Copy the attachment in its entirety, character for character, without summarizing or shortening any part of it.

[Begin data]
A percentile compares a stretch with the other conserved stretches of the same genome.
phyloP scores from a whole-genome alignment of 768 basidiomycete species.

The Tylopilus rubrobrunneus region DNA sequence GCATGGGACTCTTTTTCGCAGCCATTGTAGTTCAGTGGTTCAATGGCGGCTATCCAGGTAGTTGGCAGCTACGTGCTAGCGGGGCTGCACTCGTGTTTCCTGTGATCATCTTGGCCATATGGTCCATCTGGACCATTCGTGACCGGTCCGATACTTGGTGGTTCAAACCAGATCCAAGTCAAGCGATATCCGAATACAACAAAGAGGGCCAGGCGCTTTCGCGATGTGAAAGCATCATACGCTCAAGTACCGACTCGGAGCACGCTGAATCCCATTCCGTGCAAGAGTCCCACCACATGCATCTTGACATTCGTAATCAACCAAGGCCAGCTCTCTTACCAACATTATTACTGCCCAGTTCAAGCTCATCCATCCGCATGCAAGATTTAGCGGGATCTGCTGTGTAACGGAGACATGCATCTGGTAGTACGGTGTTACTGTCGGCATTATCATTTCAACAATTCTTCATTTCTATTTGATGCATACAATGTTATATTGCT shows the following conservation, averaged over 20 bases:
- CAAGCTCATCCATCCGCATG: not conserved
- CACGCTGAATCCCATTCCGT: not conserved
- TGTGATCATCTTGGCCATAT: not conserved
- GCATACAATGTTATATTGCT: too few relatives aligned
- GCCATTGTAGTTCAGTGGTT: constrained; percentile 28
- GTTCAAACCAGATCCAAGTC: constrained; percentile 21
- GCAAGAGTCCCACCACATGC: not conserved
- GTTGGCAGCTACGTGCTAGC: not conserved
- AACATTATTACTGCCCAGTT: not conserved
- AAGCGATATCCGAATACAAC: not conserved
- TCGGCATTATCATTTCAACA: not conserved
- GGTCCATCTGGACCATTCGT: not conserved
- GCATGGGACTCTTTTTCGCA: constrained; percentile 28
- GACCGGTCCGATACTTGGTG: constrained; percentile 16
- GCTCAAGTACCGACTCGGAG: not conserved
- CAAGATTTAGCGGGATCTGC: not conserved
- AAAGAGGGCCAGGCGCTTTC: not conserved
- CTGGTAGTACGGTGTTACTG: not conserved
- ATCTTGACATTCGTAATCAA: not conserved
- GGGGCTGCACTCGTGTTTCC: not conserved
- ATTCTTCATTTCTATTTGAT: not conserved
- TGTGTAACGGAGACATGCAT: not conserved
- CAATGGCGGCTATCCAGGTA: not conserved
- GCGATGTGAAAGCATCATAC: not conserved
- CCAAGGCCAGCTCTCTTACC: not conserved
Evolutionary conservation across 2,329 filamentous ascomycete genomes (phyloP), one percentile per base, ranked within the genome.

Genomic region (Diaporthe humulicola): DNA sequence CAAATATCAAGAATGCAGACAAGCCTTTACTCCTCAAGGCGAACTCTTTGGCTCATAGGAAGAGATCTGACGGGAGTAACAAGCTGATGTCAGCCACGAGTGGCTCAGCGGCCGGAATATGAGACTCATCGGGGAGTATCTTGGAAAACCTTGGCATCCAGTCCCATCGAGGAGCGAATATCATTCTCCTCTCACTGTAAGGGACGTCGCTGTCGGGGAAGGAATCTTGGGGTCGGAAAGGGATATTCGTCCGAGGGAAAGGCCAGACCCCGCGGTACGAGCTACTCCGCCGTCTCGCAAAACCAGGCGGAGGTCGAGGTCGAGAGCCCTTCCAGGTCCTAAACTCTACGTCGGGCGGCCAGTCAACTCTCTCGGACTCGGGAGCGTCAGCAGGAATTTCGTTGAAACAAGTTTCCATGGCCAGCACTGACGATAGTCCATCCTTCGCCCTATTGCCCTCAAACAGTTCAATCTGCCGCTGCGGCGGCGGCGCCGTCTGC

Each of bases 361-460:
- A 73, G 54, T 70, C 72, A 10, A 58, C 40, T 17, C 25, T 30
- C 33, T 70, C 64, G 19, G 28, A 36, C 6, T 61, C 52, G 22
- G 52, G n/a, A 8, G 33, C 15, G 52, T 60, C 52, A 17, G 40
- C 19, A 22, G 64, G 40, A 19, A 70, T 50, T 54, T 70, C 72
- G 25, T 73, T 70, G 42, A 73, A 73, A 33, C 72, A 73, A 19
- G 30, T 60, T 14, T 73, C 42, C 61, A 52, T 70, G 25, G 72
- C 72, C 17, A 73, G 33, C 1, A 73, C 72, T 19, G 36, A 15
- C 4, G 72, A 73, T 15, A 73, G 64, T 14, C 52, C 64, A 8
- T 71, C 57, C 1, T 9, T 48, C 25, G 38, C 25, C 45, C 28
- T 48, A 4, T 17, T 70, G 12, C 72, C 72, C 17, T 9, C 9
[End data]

A percentile compares a stretch with the other conserved stretches of the same genome.
phyloP scores from a whole-genome alignment of 768 basidiomycete species.

The Tylopilus rubrobrunneus region DNA sequence GCATGGGACTCTTTTTCGCAGCCATTGTAGTTCAGTGGTTCAATGGCGGCTATCCAGGTAGTTGGCAGCTACGTGCTAGCGGGGCTGCACTCGTGTTTCCTGTGATCATCTTGGCCATATGGTCCATCTGGACCATTCGTGACCGGTCCGATACTTGGTGGTTCAAACCAGATCCAAGTCAAGCGATATCCGAATACAACAAAGAGGGCCAGGCGCTTTCGCGATGTGAAAGCATCATACGCTCAAGTACCGACTCGGAGCACGCTGAATCCCATTCCGTGCAAGAGTCCCACCACATGCATCTTGACATTCGTAATCAACCAAGGCCAGCTCTCTTACCAACATTATTACTGCCCAGTTCAAGCTCATCCATCCGCATGCAAGATTTAGCGGGATCTGCTGTGTAACGGAGACATGCATCTGGTAGTACGGTGTTACTGTCGGCATTATCATTTCAACAATTCTTCATTTCTATTTGATGCATACAATGTTATATTGCT shows the following conservation, averaged over 20 bases:
- CAAGCTCATCCATCCGCATG: not conserved
- CACGCTGAATCCCATTCCGT: not conserved
- TGTGATCATCTTGGCCATAT: not conserved
- GCATACAATGTTATATTGCT: too few relatives aligned
- GCCATTGTAGTTCAGTGGTT: constrained; percentile 28
- GTTCAAACCAGATCCAAGTC: constrained; percentile 21
- GCAAGAGTCCCACCACATGC: not conserved
- GTTGGCAGCTACGTGCTAGC: not conserved
- AACATTATTACTGCCCAGTT: not conserved
- AAGCGATATCCGAATACAAC: not conserved
- TCGGCATTATCATTTCAACA: not conserved
- GGTCCATCTGGACCATTCGT: not conserved
- GCATGGGACTCTTTTTCGCA: constrained; percentile 28
- GACCGGTCCGATACTTGGTG: constrained; percentile 16
- GCTCAAGTACCGACTCGGAG: not conserved
- CAAGATTTAGCGGGATCTGC: not conserved
- AAAGAGGGCCAGGCGCTTTC: not conserved
- CTGGTAGTACGGTGTTACTG: not conserved
- ATCTTGACATTCGTAATCAA: not conserved
- GGGGCTGCACTCGTGTTTCC: not conserved
- ATTCTTCATTTCTATTTGAT: not conserved
- TGTGTAACGGAGACATGCAT: not conserved
- CAATGGCGGCTATCCAGGTA: not conserved
- GCGATGTGAAAGCATCATAC: not conserved
- CCAAGGCCAGCTCTCTTACC: not conserved
Evolutionary conservation across 2,329 filamentous ascomycete genomes (phyloP), one percentile per base, ranked within the genome.

Genomic region (Diaporthe humulicola): DNA sequence CAAATATCAAGAATGCAGACAAGCCTTTACTCCTCAAGGCGAACTCTTTGGCTCATAGGAAGAGATCTGACGGGAGTAACAAGCTGATGTCAGCCACGAGTGGCTCAGCGGCCGGAATATGAGACTCATCGGGGAGTATCTTGGAAAACCTTGGCATCCAGTCCCATCGAGGAGCGAATATCATTCTCCTCTCACTGTAAGGGACGTCGCTGTCGGGGAAGGAATCTTGGGGTCGGAAAGGGATATTCGTCCGAGGGAAAGGCCAGACCCCGCGGTACGAGCTACTCCGCCGTCTCGCAAAACCAGGCGGAGGTCGAGGTCGAGAGCCCTTCCAGGTCCTAAACTCTACGTCGGGCGGCCAGTCAACTCTCTCGGACTCGGGAGCGTCAGCAGGAATTTCGTTGAAACAAGTTTCCATGGCCAGCACTGACGATAGTCCATCCTTCGCCCTATTGCCCTCAAACAGTTCAATCTGCCGCTGCGGCGGCGGCGCCGTCTGC

Each of bases 361-460:
- A 73, G 54, T 70, C 72, A 10, A 58, C 40, T 17, C 25, T 30
- C 33, T 70, C 64, G 19, G 28, A 36, C 6, T 61, C 52, G 22
- G 52, G n/a, A 8, G 33, C 15, G 52, T 60, C 52, A 17, G 40
- C 19, A 22, G 64, G 40, A 19, A 70, T 50, T 54, T 70, C 72
- G 25, T 73, T 70, G 42, A 73, A 73, A 33, C 72, A 73, A 19
- G 30, T 60, T 14, T 73, C 42, C 61, A 52, T 70, G 25, G 72
- C 72, C 17, A 73, G 33, C 1, A 73, C 72, T 19, G 36, A 15
- C 4, G 72, A 73, T 15, A 73, G 64, T 14, C 52, C 64, A 8
- T 71, C 57, C 1, T 9, T 48, C 25, G 38, C 25, C 45, C 28
- T 48, A 4, T 17, T 70, G 12, C 72, C 72, C 17, T 9, C 9